9 bodies discovered in southern Mexico
MORELIA, Mexico – Mexican authorities said Saturday the bodies of nine victims of suspected drug violence have turned up in the western state of Michoacan.
The state prosecutor's office said in a statement that authorities found eight bodies in three different areas of the port city of Lazaro Cardenas. Three of the cadavers had been dumped in front of the state public security agency.
Another body was found in the state capital of Morelia.
Several of the still unidentified bodies were discovered with messages from a group calling itself the Knights Templar and claiming responsibility for the killings.
The violence is apparently due to a rupture in the La Familia crime organization after the gang's leader, Nazario Moreno, was killed in a shootout with police Dec. 9.
One of the messages, staked to a man's body with an ice pick, read: "This will happen to everyone who supports Chango Mendez."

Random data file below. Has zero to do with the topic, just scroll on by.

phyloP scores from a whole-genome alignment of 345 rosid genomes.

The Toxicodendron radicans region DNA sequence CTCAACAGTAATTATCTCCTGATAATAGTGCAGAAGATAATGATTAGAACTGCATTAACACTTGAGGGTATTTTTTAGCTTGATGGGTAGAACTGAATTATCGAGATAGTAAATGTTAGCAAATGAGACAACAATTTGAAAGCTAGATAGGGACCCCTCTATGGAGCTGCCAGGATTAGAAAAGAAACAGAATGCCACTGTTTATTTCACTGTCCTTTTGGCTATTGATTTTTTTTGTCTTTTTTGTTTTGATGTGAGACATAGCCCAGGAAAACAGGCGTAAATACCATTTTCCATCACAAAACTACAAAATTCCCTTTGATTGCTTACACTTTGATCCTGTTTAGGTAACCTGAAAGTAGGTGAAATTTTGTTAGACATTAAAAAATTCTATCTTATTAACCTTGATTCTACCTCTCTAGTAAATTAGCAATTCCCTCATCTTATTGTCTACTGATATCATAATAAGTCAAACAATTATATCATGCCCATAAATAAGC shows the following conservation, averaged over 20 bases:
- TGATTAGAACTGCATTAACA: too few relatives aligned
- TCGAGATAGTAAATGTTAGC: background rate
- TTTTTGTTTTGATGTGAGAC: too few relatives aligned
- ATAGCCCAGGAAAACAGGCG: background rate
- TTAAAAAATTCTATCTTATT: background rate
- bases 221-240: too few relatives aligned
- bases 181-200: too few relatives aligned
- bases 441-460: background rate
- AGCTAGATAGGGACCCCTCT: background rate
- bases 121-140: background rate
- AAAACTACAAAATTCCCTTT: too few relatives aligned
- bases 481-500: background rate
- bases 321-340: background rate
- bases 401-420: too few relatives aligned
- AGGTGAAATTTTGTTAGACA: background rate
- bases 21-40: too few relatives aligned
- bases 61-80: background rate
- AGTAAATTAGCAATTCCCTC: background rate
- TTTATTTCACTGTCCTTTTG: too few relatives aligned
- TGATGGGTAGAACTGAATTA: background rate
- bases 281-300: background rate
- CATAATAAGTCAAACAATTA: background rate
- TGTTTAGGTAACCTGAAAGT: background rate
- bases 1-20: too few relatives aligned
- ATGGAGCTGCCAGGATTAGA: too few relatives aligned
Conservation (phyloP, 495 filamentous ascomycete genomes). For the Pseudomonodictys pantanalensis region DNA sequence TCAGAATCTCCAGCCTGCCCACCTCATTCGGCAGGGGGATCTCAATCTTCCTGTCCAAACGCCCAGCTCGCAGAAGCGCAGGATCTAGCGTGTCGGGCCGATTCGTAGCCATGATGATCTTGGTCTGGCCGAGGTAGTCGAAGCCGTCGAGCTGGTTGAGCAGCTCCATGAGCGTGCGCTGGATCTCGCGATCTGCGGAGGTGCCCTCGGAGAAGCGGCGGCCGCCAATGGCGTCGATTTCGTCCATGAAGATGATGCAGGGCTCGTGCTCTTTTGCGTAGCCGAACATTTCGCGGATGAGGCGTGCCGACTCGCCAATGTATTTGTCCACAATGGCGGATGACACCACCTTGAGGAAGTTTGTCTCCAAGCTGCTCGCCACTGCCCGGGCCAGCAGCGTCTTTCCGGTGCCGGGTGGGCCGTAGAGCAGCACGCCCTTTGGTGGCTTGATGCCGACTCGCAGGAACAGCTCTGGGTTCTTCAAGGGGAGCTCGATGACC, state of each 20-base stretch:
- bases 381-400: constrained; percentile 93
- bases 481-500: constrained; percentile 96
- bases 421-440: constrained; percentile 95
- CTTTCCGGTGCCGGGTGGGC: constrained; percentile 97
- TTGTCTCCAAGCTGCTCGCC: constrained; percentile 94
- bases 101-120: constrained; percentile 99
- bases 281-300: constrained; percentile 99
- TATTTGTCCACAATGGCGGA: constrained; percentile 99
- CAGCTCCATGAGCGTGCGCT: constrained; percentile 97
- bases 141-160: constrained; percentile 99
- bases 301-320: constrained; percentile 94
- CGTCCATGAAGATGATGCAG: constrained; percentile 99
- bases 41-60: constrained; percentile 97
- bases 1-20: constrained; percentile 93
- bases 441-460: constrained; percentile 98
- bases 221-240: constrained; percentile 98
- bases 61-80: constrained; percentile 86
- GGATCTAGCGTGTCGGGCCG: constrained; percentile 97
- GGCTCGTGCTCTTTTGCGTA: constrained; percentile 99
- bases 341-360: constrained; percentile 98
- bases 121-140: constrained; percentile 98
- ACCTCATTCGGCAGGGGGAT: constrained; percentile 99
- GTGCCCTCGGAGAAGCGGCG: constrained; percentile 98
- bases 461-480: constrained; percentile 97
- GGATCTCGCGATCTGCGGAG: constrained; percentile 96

Jesus Mendez, also known as "El Chango," or "The Monkey," is a suspected leader of the La Familia cartel.
Messages from the Knights Templar first began appearing in March, with the group claiming that it would replace La Familia. Messages left on bodies or hung in public areas are commonly used by drug gangs to threaten rivals, to deny responsibility for crimes or to send messages to authorities.
The name alludes to a Christian order of knights founded in 1118 in Jerusalem to protect pilgrims in the Holy Land after the First Crusade.
On Friday, unidentified criminals set fire to automobiles and buses to block a highway in Michoacan following a shootout with Mexican troops.